Google will nuke its bridges with independent record labels and pull their music videos from YouTube, the advertising giant has told its favourite newspaper – the Financial Times.
The dispute is over royalty terms for Google's forthcoming and as-yet unannounced music-streaming service, believed to be a Spotify clone.
Two weeks ago independent music companies asked European competition authorities to take emergency action to investigate the contracts offered by Google for the new service.
It's alleged = the data-swallowing giant offered indie labels and publishers much less favourable terms and royalty rates than those offered to the three major record labels, and the contracts were presented using coercion – sign this, or else, essentially.
Comments made by YouTube executive Robert Kyncl, its head of content and business operations, appear to make good (or bad) on the threat. Kyncl told the FT the indie music videos will begin to disappear "within days".
Much of those videos were uploaded by ordinary users to YouTube, and Google had signed licensing terms with many independent music operations to carry the vids.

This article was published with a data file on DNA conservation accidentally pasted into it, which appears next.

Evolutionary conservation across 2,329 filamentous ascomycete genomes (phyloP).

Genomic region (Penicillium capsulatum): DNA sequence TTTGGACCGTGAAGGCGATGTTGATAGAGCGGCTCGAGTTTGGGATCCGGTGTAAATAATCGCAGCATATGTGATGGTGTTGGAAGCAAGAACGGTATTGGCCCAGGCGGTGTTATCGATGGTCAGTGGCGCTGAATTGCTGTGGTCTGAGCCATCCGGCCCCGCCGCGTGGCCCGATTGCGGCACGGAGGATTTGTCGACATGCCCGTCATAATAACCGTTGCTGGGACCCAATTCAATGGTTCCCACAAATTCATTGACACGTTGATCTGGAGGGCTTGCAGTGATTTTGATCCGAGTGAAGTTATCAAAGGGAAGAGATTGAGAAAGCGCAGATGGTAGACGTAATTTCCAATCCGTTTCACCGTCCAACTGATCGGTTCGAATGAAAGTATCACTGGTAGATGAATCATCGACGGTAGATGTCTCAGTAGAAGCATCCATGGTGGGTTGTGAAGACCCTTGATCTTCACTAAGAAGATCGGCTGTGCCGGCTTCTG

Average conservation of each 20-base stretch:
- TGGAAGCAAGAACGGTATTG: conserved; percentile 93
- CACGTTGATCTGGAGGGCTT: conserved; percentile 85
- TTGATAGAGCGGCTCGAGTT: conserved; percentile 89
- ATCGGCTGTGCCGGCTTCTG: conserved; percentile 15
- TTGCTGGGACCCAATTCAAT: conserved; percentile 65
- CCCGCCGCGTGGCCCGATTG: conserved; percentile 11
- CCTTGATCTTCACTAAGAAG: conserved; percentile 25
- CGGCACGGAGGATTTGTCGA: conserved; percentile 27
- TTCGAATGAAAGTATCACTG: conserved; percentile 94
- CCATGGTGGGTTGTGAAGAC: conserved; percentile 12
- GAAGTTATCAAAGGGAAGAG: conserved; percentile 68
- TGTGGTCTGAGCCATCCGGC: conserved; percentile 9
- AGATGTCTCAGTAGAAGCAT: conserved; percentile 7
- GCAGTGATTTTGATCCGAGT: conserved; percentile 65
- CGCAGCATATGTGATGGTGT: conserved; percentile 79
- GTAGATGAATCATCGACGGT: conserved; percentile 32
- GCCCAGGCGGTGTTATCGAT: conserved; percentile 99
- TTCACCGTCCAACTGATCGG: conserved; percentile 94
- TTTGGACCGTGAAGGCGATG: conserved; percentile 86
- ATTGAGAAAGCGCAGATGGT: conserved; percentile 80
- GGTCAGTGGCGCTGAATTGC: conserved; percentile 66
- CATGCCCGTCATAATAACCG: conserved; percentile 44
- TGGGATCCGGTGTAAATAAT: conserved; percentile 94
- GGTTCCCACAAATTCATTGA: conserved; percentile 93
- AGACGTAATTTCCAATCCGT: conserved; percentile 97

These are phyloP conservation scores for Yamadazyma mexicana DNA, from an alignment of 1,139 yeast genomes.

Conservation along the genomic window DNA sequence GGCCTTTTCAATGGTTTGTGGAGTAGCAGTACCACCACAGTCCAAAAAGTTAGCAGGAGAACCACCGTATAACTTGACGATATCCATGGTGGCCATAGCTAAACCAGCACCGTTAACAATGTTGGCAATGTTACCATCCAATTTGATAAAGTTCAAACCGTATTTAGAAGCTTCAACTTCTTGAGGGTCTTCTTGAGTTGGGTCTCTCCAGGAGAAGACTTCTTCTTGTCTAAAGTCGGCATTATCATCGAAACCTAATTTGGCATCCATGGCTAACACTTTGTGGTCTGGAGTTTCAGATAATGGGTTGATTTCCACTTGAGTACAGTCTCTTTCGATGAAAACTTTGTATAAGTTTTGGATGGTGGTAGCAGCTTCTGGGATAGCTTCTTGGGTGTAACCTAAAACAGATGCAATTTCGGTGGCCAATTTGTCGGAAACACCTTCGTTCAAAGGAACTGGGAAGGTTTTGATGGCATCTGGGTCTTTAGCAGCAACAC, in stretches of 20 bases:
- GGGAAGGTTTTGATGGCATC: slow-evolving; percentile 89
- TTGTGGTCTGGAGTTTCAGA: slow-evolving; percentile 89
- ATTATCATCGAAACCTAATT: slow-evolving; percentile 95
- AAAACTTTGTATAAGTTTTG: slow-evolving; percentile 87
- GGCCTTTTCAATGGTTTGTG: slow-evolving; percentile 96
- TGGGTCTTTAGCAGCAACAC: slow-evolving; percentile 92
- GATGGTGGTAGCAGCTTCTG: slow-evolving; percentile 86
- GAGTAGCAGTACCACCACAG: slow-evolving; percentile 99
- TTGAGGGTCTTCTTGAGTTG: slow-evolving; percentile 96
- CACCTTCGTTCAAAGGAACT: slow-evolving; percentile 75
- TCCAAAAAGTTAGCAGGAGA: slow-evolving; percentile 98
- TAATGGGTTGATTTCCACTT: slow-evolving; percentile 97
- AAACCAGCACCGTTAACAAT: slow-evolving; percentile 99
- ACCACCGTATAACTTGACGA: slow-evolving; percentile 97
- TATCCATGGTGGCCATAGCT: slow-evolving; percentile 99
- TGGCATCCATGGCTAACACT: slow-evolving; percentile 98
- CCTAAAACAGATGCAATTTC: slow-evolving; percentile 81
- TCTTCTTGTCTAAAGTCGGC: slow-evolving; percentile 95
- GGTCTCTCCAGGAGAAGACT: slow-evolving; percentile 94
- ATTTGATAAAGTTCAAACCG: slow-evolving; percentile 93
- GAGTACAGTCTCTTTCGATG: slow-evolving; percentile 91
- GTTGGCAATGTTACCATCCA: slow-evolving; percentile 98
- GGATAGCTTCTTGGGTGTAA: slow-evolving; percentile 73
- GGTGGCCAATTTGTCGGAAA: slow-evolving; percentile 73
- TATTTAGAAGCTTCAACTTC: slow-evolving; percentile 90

In the FT's paraphrasing, pulling the videos from YouTube was justified with the reason: "to ensure that all content on the platform is governed by its new contractual terms". That's the words of Google's house mag, not Google itself, and it's puzzling: the terms under which music videos are licensed should be quite separate from any new streaming service.
The FT didn't clarify exactly what was meant by this, so we are none the wiser.
Kyncl added that Google would go ahead with the launch without independent music. Because it just had to:
While we wish that we had 100 per cent success rate, we understand that is not likely an achievable goal and therefore it is our responsibility to our users and the industry to launch the enhanced music experience.
Ripping up the video contracts with indies raises potential antitrust issues down the line for Google, as YouTube dominates the video market, and removing the videos potentially inhibits independents' access to their audience.
Alison Wenham, CEO of indie music group WIN, told us: "By refusing to engage with and listen to the concerns of the independent music sector, YouTube is making a grave error of commercial judgement in misreading the market." ®